South Africa

South Africa

EFF: In 2015, can the Fighters retain their relevance?

EFF: In 2015, can the Fighters retain their relevance?

The EFF is currently mixing threats – we’ll go naked; we’ll disrupt SONA – with interesting parliamentary reform proposals. At the same time, the party appears to be fighting fires on numerous fronts, and is missing a few key figures in its parliamentary caucus at the moment. In the year to come, can the party sustain the momentum that got them into Parliament in the first place? By REBECCA DAVIS.

The issue of parliamentary dress looks set to become a tension point as the year kicks off in the National Assembly. Though the ANC claims that attempts to restrict the range of appropriate attire in Parliament stem purely from concerns for the “entire decorum of the House” – to quote rules subcommittee chair Richard Mdakane – it’s clear that the real issue is something less lofty: to cut the Economic Freedom Fighters down to size in their parliamentary displays.

In some circles the choice of red overalls for the Fighters has been criticized as meaningless gimmickry, but it has also been an instantaneous visual marker of difference between that party and its political rivals. Now, it appears, the ANC in Parliament has had enough.

In the rules subcommittee meeting held at Parliament on Wednesday, the ANC MPs present initially framed the proposed dress code reforms as simply a means of bringing the South African Parliament in line with parliaments across the world. While all MPs present seemed to be in agreement that items like jeans or takkies were unacceptable attire in the House, it fell to the IFP’s Narend Singh to broach “the elephant in the room”: whether the EFF would be able to wear their trademark overalls and hard hats.

The ANC’s Doris Dlakude advanced a range of reasons why the EFF should not be able to do so: starting with the fact that such attire had never been acceptable in previous parliaments, moving to the hypocrisy of the EFF MPs taking off their overalls when they got back to their offices, and ending with the slightly absurd point that “[w]e cannot have those hats in the House because they are dangerous! They are weapons!”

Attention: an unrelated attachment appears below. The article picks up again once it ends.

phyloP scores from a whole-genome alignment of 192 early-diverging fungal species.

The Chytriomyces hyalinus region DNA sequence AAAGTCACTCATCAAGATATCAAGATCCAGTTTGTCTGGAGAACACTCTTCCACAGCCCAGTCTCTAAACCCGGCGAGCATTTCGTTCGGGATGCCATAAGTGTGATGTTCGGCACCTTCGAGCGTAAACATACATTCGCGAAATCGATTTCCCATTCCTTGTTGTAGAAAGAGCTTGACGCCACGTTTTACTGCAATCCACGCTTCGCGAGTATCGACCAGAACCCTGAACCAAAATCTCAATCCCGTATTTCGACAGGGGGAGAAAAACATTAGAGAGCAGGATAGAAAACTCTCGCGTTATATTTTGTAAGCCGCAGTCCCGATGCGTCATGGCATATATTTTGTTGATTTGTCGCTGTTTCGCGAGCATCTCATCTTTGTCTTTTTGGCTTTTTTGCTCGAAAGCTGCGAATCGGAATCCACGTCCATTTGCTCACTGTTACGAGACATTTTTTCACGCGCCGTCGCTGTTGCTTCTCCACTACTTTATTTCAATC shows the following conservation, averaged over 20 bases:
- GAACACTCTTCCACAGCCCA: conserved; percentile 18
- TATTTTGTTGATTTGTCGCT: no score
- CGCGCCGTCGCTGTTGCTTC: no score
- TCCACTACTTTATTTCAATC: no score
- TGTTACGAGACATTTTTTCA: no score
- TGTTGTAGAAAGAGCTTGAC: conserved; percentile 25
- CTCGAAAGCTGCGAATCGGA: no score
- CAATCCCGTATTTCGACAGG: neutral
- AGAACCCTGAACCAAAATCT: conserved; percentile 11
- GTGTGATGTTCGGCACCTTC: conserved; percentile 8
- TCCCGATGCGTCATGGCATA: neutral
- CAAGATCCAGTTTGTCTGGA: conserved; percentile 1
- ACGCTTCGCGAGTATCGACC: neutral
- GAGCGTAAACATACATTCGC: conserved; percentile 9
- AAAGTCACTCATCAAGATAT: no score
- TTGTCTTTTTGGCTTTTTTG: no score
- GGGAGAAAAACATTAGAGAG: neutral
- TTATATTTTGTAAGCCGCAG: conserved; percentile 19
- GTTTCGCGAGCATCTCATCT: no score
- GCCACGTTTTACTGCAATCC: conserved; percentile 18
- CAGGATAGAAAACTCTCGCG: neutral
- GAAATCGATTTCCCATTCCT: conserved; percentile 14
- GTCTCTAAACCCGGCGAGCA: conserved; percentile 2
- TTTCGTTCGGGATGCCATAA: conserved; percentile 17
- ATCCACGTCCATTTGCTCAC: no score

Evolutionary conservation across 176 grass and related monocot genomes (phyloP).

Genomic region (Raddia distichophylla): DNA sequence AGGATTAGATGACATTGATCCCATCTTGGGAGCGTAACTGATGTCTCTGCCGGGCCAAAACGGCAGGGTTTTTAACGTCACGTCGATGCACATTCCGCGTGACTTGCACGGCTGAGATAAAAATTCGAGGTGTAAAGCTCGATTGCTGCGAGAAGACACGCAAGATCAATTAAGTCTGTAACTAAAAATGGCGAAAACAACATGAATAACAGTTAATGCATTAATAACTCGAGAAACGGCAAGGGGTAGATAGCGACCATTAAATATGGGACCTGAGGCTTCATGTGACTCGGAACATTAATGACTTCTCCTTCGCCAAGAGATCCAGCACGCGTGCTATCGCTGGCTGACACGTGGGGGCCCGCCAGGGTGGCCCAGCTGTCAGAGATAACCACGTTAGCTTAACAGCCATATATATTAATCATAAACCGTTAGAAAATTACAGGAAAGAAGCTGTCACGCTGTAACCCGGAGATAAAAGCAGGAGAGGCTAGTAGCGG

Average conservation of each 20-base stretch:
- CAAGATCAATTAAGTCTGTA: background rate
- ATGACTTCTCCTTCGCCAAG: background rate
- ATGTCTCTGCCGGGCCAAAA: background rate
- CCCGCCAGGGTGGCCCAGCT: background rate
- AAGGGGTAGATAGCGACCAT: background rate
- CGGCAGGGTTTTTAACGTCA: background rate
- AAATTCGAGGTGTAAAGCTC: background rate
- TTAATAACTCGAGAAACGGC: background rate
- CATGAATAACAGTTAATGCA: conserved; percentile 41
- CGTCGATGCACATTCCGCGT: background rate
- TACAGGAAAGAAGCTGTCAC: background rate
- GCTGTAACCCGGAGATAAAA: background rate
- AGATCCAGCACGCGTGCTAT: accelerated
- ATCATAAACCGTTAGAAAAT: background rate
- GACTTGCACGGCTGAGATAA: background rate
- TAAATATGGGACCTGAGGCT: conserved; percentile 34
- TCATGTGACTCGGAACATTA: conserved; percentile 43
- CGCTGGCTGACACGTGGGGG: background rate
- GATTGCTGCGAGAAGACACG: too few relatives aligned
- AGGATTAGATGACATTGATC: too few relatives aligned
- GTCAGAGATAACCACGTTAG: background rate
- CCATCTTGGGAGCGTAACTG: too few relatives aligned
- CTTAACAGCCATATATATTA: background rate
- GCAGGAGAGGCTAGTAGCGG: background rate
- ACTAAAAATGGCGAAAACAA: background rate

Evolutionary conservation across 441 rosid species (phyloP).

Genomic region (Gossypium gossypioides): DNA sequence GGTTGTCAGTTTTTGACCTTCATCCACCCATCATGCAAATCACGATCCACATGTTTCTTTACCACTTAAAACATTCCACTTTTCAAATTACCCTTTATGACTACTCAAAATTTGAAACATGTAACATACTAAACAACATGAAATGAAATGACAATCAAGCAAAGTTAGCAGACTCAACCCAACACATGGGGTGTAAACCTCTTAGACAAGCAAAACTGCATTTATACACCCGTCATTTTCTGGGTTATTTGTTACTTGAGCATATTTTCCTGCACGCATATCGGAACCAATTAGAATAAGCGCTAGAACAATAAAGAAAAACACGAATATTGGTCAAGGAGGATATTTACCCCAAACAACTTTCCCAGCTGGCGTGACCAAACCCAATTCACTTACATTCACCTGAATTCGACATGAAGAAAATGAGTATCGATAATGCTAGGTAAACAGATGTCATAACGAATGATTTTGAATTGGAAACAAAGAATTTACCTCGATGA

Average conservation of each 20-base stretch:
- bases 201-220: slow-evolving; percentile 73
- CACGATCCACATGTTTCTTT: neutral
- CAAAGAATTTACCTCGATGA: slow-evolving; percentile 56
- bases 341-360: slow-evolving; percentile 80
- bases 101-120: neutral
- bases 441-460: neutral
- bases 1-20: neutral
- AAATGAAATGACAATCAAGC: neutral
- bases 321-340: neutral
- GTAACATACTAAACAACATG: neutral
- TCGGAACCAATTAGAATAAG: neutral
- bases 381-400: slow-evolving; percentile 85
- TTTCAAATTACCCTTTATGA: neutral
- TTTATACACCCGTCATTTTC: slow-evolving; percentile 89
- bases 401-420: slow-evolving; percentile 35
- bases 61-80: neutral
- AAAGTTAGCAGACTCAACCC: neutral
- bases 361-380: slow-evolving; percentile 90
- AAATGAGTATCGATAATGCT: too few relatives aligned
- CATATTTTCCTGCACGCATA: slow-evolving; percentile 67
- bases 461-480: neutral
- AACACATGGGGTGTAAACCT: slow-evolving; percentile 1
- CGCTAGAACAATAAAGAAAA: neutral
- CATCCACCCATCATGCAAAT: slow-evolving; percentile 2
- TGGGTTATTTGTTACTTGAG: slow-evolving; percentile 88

It was left to the EFF’s Floyd Shivambu to fight his party’s corner. “This is not just an issue of dress codes,” he said. “It’s an issue of saying ordinary people, the working class, must know that Parliament is their platform too”.

But in response, there were repeated references to the ANC’s large parliamentary majority, giving them the muscle to make the necessary dress code amendments without the EFF’s buy-in. The EFF was stranded without support from the other opposition MPs present, though COPE’s Deirdre Carter sounded a note of concern about the “discriminatory” potential of prescribing what should be “formal” dress.

Shivambu was left impotently threatening ANC chair Mdakane with future humiliation, and announcing that the EFF would seek help from the courts to be able to continue wearing their overalls.

One of the most cutting putdowns was delivered by the ANC’s Nyami Booi, who sharply criticised the notion that the EFF has a mandate from the working class. “My mother was also a domestic worker and she doesn’t agree with your opinion,” Booi told Shivambu.

A subsequent proposal put forward by the EFF aimed at voting reform in the House also looked likely to be shut down without much fanfare.

The party wants to see the potential for secret votes in the House on contentious matters, to allow for MPs to disagree with the party line without facing subsequent victimisation for voting against it.

In its proposal document, the EFF stated: “The Parliament of SA recurrently subjects key decisions it has to take to rigorous debates and discussions, and these are meaningless if all decisions are subjected to an open vote because even those who were persuaded by an argument from different political parties are still subjected to the political party line. This cannot be correct and should be remedied though an introduction of a secret ballot.”